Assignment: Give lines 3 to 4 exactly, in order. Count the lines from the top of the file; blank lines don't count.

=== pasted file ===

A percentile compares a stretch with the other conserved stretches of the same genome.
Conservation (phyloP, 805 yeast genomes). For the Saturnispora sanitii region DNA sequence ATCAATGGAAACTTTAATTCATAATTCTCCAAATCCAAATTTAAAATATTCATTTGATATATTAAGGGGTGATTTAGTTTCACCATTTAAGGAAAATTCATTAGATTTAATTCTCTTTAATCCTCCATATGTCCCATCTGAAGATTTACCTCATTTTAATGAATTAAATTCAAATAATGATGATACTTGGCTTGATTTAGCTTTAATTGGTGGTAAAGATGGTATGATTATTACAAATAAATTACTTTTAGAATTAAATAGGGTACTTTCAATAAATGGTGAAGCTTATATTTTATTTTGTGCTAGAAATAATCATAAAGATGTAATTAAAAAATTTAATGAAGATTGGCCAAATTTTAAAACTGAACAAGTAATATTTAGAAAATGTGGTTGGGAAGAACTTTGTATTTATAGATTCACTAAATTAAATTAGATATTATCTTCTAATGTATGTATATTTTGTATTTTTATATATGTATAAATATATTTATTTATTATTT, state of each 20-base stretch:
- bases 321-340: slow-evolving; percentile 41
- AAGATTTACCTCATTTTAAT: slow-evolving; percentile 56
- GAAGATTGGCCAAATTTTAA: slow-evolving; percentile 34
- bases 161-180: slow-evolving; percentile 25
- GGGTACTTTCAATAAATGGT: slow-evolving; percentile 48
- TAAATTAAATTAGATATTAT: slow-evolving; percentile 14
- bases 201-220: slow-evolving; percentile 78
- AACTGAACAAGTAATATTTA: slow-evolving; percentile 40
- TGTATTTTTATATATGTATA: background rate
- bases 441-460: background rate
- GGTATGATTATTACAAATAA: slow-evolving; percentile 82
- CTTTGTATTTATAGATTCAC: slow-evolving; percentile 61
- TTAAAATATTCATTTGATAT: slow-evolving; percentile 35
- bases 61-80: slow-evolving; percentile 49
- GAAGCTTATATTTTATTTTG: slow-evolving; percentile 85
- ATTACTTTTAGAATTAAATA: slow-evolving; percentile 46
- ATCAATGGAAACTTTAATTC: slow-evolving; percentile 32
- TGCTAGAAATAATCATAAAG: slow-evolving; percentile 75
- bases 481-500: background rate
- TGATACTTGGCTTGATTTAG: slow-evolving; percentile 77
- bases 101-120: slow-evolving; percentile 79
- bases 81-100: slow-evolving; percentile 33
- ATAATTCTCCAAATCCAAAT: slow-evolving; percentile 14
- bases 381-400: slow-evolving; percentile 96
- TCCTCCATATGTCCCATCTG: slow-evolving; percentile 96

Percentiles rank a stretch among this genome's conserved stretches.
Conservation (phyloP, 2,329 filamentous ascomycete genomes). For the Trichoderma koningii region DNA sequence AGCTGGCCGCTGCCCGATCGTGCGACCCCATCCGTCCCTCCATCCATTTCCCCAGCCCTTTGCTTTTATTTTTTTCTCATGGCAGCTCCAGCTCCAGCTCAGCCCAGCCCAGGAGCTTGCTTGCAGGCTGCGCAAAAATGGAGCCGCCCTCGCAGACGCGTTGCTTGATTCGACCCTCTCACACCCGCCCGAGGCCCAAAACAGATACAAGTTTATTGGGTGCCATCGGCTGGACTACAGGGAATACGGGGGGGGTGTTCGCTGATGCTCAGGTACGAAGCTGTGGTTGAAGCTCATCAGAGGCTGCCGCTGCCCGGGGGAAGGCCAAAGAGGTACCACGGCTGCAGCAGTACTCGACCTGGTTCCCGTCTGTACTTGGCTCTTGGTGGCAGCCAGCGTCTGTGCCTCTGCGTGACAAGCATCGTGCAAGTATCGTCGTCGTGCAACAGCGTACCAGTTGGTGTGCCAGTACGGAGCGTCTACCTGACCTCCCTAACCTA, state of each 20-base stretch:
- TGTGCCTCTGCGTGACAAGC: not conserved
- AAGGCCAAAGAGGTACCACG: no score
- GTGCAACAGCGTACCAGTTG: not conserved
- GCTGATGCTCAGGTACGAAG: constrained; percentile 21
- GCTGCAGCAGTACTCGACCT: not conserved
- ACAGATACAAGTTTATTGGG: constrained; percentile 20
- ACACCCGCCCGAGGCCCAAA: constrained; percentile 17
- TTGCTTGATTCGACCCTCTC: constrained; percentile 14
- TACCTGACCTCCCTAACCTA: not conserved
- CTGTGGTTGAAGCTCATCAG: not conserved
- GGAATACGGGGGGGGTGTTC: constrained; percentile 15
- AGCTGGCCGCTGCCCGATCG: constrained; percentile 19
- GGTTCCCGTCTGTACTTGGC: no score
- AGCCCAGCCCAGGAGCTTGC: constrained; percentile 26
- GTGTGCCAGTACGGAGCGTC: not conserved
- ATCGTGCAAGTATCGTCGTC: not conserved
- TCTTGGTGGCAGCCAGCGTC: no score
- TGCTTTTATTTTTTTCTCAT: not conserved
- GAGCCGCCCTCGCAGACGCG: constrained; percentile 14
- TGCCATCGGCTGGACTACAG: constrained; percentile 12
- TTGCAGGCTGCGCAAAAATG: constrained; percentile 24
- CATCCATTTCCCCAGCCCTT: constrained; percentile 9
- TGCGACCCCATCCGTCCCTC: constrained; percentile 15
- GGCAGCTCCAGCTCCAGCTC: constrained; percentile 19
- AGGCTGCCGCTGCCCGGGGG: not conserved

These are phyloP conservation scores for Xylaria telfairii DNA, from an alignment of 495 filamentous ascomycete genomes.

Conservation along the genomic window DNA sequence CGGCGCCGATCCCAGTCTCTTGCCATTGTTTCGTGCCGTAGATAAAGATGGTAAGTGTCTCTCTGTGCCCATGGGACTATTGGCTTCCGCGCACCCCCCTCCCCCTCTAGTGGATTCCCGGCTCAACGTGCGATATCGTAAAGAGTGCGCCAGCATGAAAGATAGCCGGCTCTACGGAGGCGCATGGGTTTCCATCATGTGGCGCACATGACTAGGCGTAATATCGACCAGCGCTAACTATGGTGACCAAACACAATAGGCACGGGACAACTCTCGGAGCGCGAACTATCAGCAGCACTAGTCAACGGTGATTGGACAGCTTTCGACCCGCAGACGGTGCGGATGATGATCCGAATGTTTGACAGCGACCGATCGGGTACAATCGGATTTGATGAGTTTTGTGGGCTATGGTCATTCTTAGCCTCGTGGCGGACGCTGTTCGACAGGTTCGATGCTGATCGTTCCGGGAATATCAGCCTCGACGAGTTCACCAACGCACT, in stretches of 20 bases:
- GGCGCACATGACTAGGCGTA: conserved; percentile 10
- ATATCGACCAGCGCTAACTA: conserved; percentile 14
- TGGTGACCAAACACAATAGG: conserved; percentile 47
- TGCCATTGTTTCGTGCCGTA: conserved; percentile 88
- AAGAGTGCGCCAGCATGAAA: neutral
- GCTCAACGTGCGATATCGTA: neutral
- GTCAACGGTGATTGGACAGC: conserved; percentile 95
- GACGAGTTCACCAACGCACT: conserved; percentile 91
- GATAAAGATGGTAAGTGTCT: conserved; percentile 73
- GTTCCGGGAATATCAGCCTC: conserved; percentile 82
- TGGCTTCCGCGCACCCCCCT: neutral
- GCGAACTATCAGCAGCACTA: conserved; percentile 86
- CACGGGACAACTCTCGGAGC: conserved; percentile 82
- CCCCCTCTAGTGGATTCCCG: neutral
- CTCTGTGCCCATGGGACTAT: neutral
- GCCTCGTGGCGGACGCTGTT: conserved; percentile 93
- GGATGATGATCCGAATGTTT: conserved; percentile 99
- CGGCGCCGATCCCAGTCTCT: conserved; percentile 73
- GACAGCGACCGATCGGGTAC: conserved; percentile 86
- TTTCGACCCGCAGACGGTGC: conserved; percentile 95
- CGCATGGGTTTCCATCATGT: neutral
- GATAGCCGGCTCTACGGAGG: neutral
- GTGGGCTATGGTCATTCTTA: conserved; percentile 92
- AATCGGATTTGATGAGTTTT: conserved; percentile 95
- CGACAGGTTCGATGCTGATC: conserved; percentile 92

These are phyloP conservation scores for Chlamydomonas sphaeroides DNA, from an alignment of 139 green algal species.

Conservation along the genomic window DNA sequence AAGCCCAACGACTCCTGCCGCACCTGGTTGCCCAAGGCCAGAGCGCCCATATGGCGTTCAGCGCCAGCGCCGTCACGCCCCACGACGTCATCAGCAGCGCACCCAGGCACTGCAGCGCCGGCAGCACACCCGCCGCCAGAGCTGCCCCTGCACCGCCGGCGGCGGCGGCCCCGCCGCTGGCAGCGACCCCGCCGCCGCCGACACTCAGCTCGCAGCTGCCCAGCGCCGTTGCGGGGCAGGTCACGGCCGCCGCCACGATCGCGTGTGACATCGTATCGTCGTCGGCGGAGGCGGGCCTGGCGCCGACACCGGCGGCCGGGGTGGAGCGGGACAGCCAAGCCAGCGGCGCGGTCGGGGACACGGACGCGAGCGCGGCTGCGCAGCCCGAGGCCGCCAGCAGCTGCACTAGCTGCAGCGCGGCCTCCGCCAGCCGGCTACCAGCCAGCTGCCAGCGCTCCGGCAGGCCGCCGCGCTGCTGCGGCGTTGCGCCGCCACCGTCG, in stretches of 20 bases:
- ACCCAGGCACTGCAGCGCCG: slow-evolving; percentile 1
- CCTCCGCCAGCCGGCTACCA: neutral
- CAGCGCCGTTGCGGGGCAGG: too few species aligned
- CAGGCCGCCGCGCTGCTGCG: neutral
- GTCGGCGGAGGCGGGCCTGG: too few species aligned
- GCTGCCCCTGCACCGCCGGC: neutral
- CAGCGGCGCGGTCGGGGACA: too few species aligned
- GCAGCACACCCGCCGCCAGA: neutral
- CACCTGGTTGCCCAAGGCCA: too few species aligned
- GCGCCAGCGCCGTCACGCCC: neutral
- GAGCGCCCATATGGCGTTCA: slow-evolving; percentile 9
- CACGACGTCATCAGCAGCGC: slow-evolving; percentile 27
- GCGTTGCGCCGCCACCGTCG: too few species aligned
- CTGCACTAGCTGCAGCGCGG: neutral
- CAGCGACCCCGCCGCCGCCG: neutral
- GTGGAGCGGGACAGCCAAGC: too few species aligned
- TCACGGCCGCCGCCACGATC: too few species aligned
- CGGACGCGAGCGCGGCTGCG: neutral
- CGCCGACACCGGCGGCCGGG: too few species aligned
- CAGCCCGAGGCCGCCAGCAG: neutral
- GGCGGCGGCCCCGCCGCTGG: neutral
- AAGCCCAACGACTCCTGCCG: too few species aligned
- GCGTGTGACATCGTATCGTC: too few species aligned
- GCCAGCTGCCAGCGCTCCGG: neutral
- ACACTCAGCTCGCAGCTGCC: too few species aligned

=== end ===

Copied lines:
- bases 321-340: slow-evolving; percentile 41
- AAGATTTACCTCATTTTAAT: slow-evolving; percentile 56